As described in the incorporated '656 patent, during the intervening gaps between marks, the medium is preheated by a pulse or series of pulses at a power level below that which would write a submark on the disk. Both the number and duty cycle of these preheat pulses is varied depending on the length of the gap run length to insure that the initial mark at the end of the gap is substantially the same size, regardless of the length of the preceding gap run length. This is especially important for PWM to ensure proper placement of the mark leading edges. When even finer control of the preheating is required, pattern-dependent gap preheat pulsing can be performed, wherein the number and duty cycle of the preheat pulses in the gap is varied depending not only on the length of the gap run length, but also the length of the preceding mark run length.
FIGS. 5A-5B show a diagram of the recording pattern (laser irradiation profile) that implements a (1,7) RLL code and that uses preheat pulses between writing pulses and during the gap run-lengths. This profile is intended for use in standard M-O recording systems but is extendable with minor modifications to other optical recording systems such as those that use WORM, DOW M-O and MSR media. The code is a set of mark run-lengths (FIG. 5A) and gap run-lengths (FIG. 5B) of 2T to 8T. The laser can be pulsed to any of four discrete power levels above the threshold level (these power levels are designated as A, B, C, or P in FIGS. 5A-5B), where A, is greater than B, is greater than C, is greater than P. During the periods of writing when the laser is not at the A, B, C, or P power level, it is operating at "tracking" power level which is as low as possible. Laser pulses at power level A, B, and C are of sufficient intensity to produce substantially circular marks in the optical disk during laser irradiation and as such are referred to as writing pulses. Laser pulses at power level P are not of sufficient intensity to produce marks in the optical disk and as such are referred to as preheat pulses since they serve only to locally heat the disk. In optical disk drives, the time duration of the writing pulse is as short as possible and typically around 10-20 ns. It is usually selected to be between approximately 30% of T at the disk inner-most track and 60% of T at the disk outer most track. Both the number and duty cycle of the preheat pulses is variable. The duty cycle spans the range between 0% and 100% of T. As an example, the P pulse width is selectable among discrete values of 0%, 50%, and 100% of T to simplify the circuitry needed to modulate the laser. These discrete values of P pulse width provide sufficient flexibility in preheat to ensure adequate edge placement regardless of the particular gap run length.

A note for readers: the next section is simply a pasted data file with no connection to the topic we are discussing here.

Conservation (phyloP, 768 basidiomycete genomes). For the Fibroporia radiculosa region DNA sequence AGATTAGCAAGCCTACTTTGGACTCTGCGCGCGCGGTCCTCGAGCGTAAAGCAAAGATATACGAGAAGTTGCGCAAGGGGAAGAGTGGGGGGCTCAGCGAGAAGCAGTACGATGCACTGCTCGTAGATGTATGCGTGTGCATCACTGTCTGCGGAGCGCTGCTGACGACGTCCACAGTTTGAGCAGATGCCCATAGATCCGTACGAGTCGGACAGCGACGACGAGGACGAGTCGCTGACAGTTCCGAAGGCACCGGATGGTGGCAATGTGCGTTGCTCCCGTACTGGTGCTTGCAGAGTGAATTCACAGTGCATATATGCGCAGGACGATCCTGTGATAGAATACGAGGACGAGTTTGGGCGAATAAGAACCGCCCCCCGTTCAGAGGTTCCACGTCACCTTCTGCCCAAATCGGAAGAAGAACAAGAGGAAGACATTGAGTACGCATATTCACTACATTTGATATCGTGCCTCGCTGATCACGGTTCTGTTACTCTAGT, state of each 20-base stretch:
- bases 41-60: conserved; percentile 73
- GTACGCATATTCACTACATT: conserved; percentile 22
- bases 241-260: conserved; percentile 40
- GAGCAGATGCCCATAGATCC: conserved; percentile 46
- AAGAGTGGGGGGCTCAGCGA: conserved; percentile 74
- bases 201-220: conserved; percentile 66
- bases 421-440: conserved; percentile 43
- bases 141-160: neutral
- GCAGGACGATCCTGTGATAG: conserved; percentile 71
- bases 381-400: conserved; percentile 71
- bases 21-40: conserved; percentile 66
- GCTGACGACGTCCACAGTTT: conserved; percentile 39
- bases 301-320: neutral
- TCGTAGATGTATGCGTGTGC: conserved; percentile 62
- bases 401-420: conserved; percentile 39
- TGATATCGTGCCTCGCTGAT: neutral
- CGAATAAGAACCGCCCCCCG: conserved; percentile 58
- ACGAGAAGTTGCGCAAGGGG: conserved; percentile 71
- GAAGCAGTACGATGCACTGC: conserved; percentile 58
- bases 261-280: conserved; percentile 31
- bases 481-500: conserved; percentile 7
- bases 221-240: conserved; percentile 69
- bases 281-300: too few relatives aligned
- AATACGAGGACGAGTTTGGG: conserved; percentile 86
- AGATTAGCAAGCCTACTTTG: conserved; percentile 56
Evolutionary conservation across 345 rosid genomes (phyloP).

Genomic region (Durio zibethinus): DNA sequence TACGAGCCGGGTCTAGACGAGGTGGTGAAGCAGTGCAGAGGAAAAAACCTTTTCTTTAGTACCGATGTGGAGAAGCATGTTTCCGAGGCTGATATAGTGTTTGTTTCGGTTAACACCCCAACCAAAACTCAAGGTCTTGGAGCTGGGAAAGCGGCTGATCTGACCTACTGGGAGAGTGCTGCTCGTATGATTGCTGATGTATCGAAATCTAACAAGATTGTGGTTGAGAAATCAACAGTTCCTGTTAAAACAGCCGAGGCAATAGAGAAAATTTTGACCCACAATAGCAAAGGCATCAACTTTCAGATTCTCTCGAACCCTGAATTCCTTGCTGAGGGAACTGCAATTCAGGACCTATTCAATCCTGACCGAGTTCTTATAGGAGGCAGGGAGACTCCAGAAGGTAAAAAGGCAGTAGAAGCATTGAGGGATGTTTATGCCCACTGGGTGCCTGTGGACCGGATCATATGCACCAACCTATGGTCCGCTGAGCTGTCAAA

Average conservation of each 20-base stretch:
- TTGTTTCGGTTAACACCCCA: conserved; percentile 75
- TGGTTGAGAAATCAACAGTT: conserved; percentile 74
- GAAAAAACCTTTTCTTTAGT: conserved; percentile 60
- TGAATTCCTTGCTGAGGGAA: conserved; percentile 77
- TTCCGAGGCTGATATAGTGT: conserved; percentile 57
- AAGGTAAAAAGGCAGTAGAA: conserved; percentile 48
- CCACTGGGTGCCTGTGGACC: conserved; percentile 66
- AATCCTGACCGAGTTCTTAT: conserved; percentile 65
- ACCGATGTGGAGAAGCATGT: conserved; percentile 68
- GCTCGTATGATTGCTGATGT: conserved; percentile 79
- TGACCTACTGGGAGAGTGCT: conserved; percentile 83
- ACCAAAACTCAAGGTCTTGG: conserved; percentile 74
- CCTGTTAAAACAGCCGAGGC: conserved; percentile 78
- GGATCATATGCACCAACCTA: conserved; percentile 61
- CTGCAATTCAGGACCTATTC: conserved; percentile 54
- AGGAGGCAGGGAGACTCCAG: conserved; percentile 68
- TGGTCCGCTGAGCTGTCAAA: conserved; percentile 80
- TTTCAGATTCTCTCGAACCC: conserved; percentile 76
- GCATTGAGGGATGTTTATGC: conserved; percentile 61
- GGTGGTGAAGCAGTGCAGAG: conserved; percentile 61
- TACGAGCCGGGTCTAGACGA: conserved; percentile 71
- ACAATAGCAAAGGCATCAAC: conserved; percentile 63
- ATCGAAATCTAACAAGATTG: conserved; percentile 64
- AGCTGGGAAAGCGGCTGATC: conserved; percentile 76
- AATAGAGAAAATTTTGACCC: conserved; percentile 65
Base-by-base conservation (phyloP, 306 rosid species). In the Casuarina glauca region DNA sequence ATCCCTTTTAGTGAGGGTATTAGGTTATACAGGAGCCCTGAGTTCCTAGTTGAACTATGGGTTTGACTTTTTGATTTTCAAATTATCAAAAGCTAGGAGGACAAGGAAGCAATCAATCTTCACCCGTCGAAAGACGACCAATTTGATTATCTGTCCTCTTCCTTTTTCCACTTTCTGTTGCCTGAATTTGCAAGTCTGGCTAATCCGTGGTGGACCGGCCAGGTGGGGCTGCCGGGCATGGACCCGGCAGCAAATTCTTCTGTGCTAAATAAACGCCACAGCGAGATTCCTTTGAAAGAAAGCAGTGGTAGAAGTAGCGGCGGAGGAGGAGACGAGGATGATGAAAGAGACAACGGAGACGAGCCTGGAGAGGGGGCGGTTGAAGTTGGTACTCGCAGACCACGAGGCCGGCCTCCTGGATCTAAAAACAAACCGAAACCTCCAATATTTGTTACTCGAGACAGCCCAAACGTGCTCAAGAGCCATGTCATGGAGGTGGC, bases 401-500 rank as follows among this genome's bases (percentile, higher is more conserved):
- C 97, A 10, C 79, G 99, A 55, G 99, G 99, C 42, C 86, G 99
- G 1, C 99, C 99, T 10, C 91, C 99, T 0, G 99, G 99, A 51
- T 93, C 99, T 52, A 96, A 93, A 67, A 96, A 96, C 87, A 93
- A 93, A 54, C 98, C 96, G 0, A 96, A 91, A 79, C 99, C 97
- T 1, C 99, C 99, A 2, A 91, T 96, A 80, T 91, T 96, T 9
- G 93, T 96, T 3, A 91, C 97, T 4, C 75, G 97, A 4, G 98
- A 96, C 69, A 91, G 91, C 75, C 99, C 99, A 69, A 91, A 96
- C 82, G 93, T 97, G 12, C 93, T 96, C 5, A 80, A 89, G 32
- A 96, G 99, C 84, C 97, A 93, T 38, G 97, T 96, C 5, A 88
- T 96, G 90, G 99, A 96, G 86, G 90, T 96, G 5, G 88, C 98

As shown in FIG. 5A for the case of a (1,7) RLL code, mark run-lengths are formed by either an isolated A laser pulse in the case of a 2T mark run-length or the combination of an A laser pulse with A, B, C, and/or P pulses in the case of longer mark run lengths. The laser power level A is adjusted so that the 2T mark is the correct length. As is known in conventional disk drives, this is done during the drive's laser power calibration routine by writing a predetermined data pattern and then measuring the read-back signal amplitude by one of several known techniques. The calibration is typically performed at disk drive start-up and/or at periodic intervals during drive operation.
Mark run-lengths>2T require at least two laser pulses: an A laser pulse to form the leading edge submark and either a C pulse (in the case of mark run-lengths greater than 4T) to form the trailing edge submark. The power level C is adjusted so that the 3T mark is the correct length. This C pulse is required because thermal preheating of the optical disk by the preceding A pulse would otherwise cause the trailing edge submark of the 3T mark run-length to be positioned beyond its desired precise location on the disk. The pulses used to write leading and trailing edge submarks are called "edge" writing pulses. Each of the edge writing pulses forms a substantially circular submark of length 2L on the optical disk. Whenever the mark run-length is greater than 4T (i.e., the length of two contiguous submarks formed by successive leading and trailing edge writing pulses), additional write pulses are required. These additional pulses are called "filler" writing pulses as described in the '313 patent.
The preheat pulses shown in FIGS. 5A-5B serve two purposes. First, when writing mark run-lengths (FIG. 5A) they increase the ambient temperature of the optical disk, which reduces the power required in the A, B, and C writing pulses. This is accomplished by applying preheat pulses on all write clocks which do not have a writing pulse, i.e. during all clocks of a gap run-length and during clocks of a mark run-length which do not have an A, B, or C writing pulse. The laser power is applied only on clocks where no writing pulse occurs and then as discrete preheat pulses of length 0.5T at the P power level, which is set at the minimum level required to provide adequate preheating, i.e., approximately 2 mw.